A happy, vibrant, well-nourished tree is a HEALTHY tree!
Whilst wandering around the garden you may not have noticed that a plant or two has seen better days, maybe the flower heads have dropped from one of your Hydrangea, or the neighbours’ cat has been playing in your Fuchsia so it’s no longer the vibrant splash of colour, but a splayed out patch of pinks and greens. This type of garden activity tends to go fairly unnoticed by the homeowner, yet an unhealthy dying tree can quickly become an eyesore.
Is your tree sick?
Different trees will display different symptoms if they are sick, but the common symptom shared by all is if you notice that the tree(s) in your garden have failed to produce leaves at the time of year they usually would. If the bark appears brittle and can be easily knocked off, or if you notice that branches are drying out, drooping or even falling off completely the chances are there is something wrong with the tree. Often the cause can just be the age of the tree, but referring to a tree surgeon for advice will confirm this either way.
There are a number of factors to consider if you are trying to identify the reasons behind your unhealthy trees;
Water – Not a lack of (especially in the UK!), but a prolonged surplus of water can diminish shoot growth; rot the base of the trunk, which can eventually lead to the tree dying.
Chemicals – Many of us will douse the garden in herbicides/pesticides should we see a rise in the number of weeds that appear. If you also have trees in the garden ensure the chemicals are kept away from them, or purchase pesticides that are not harmful to them.
Insects – Insects (such as beetles), and certain bacteria’s can lead to irreversible damage to a tree which can lead to premature death.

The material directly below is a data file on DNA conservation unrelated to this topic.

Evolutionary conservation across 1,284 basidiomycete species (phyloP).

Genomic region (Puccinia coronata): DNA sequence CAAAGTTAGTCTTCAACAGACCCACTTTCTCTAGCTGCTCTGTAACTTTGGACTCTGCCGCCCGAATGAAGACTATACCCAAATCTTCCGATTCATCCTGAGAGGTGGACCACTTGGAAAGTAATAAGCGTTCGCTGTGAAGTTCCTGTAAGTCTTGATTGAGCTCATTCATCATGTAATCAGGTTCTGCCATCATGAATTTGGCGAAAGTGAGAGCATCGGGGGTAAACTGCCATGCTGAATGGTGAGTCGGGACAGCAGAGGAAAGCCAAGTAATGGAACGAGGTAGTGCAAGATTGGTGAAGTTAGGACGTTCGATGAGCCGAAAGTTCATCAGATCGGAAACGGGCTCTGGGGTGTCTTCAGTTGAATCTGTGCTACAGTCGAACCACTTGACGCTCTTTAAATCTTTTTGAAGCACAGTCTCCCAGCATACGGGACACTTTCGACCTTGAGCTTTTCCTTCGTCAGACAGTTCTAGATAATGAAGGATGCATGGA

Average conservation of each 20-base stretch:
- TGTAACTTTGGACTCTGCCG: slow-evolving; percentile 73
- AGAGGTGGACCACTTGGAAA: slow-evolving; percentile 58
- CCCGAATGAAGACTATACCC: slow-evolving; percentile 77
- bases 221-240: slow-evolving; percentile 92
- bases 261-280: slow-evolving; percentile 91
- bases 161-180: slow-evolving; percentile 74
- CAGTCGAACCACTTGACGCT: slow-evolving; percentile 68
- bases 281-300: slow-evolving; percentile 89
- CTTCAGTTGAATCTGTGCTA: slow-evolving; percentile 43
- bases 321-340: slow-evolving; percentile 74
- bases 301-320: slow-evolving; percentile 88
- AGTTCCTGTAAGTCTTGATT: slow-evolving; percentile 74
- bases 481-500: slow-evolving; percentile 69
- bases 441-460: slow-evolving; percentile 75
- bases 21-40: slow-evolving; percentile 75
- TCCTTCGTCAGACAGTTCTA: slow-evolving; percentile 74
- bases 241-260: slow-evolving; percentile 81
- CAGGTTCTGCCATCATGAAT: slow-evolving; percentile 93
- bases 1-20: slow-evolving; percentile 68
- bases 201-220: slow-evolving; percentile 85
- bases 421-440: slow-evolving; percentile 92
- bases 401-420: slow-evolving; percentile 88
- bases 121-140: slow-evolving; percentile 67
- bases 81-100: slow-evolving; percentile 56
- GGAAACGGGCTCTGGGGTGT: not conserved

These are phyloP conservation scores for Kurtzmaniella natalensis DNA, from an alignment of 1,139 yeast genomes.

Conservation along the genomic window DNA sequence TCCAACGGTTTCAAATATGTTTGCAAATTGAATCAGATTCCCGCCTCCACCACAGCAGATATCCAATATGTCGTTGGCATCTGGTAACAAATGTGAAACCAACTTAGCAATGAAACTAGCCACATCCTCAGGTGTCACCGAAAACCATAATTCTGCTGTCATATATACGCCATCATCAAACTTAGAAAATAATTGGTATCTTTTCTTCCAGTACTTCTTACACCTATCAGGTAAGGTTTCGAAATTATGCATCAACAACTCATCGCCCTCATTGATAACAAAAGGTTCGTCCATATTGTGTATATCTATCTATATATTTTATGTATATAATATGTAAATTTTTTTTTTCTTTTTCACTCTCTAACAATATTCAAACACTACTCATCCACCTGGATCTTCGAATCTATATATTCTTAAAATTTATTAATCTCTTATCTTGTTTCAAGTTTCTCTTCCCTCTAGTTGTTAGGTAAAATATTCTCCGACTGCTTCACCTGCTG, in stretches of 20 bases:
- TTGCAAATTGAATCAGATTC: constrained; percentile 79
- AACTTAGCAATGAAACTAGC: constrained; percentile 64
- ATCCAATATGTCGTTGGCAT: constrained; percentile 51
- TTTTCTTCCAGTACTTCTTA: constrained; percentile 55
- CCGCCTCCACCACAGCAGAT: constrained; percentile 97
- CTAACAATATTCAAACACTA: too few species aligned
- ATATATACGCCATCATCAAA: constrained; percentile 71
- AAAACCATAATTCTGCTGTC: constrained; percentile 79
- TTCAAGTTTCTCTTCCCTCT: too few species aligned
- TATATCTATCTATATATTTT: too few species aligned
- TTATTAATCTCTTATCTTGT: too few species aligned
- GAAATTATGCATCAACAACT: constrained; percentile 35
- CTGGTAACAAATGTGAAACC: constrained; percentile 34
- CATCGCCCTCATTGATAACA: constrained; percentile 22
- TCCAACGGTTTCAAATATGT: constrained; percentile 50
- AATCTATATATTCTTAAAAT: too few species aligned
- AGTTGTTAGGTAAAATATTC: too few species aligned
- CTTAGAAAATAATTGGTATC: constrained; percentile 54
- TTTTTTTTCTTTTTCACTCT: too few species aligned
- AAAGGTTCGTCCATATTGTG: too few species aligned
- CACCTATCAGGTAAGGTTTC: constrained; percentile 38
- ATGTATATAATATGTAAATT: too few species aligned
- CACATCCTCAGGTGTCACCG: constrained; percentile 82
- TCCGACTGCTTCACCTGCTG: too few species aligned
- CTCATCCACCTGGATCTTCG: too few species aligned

Squirrels?! – Even the cute garden squirrel can result in an unhealthy tree. Commonly attracted to gardens where the homeowner leaves bird feed out, squirrels will sit in a tree and happily gnaw away bark from the branch. If this happens repeatedly this will weaken the tree and may cause the branch to die and drop off.
Soil – A change in soil depth or compaction can cause series damage to a tree, making it more susceptible to disease and insects. The roots of a tree take water, oxygen and minerals from the soil, so if this stops so will the tree’s nourishment.
Take a look at your trees outside. If you can spot any differences in appearance, growth, leaf density that is different to the normal cycles of change your tree goes through it is worth calling a professional tree surgeon for advice.
Given enough time a Tree surgeon may be able to save the tree by simply removing the dead sections, or the tree may have to be completely removed. If the tree is showing signs of disease, a tree surgeon should advise on what can be done to salvage the tree, assuming that is possible. If a trees decline can be linked to changes in the environment around it, the soil or water drainage, a tree surgeon can advise on the measures to take in an effort to bring the tree back to full health.